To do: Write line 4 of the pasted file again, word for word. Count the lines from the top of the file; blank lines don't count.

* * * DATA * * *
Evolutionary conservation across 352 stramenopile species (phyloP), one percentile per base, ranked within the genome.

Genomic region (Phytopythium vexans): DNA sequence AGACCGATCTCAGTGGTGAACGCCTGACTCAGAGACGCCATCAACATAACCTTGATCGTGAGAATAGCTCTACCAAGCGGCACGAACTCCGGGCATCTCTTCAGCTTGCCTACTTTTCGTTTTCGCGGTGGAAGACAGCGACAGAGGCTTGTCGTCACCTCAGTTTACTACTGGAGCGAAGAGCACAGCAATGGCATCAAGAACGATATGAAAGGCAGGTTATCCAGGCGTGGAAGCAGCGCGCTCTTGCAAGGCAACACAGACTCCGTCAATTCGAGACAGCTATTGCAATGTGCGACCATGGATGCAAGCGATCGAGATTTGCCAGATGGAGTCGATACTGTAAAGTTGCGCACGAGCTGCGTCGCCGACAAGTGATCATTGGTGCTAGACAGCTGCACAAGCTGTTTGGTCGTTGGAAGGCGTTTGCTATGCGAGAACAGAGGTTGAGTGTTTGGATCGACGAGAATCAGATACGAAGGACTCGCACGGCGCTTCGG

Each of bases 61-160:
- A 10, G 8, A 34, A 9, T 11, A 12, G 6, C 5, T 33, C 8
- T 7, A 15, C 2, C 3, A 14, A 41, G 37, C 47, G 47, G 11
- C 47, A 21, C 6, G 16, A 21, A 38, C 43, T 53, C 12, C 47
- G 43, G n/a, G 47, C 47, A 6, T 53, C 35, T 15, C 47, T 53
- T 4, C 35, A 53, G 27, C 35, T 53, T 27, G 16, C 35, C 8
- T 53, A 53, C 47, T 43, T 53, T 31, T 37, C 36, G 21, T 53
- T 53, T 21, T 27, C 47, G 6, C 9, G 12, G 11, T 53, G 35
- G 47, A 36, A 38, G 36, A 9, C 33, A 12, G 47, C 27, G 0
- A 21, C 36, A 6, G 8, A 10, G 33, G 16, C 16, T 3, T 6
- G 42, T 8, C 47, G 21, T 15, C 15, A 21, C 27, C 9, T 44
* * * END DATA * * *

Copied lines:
- A 10, G 8, A 34, A 9, T 11, A 12, G 6, C 5, T 33, C 8